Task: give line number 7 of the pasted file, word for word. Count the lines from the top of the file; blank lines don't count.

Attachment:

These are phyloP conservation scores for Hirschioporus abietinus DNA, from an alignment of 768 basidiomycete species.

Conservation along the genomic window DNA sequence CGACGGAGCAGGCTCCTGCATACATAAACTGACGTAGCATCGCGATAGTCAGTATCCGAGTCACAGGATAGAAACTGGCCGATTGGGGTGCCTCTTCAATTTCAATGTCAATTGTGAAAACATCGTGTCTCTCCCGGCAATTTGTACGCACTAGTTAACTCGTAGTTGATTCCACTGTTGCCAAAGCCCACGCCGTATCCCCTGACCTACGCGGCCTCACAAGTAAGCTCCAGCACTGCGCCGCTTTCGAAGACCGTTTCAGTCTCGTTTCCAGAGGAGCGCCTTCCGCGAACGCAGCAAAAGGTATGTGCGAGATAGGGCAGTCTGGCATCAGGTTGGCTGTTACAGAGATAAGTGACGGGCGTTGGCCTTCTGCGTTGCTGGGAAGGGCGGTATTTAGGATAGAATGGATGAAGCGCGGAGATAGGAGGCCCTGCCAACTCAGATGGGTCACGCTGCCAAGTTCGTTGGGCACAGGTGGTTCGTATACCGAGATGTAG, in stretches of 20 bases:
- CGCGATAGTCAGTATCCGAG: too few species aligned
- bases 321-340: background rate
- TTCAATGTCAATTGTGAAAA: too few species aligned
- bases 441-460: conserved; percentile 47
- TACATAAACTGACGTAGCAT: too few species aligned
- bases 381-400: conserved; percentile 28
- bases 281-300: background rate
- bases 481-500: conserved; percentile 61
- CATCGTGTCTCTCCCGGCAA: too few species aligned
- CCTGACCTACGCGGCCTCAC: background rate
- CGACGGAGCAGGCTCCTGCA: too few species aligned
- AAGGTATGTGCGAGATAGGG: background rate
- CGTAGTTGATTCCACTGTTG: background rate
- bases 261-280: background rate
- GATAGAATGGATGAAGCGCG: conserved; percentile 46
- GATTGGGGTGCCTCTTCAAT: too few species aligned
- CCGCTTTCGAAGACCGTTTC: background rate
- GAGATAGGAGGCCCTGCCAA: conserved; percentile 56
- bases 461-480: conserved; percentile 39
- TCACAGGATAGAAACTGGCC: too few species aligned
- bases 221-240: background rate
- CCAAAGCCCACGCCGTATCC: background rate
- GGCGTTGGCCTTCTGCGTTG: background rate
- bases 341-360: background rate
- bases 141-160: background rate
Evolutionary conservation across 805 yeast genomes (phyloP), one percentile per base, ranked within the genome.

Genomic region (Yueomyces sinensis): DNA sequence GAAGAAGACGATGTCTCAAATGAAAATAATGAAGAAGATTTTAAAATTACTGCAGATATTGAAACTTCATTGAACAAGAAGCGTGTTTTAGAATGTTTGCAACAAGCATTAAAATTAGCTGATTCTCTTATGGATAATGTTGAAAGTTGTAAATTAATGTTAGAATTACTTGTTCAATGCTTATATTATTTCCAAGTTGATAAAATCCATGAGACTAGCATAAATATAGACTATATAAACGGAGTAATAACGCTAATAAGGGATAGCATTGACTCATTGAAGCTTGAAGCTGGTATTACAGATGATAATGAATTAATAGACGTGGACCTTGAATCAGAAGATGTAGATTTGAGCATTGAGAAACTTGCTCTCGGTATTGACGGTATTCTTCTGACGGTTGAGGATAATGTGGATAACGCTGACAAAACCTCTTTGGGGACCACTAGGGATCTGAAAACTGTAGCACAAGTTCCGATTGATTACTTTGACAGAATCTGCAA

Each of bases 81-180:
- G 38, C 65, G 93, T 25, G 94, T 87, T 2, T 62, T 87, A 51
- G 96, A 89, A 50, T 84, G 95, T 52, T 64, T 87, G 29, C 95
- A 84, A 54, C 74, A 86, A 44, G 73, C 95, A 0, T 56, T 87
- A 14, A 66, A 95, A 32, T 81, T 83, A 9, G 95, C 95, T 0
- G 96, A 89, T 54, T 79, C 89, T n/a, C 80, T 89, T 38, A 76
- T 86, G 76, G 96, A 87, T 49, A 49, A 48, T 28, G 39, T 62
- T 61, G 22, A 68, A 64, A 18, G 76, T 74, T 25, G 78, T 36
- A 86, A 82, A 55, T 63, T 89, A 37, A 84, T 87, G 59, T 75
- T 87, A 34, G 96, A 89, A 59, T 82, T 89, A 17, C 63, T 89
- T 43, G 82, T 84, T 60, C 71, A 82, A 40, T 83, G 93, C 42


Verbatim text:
- TACATAAACTGACGTAGCAT: too few species aligned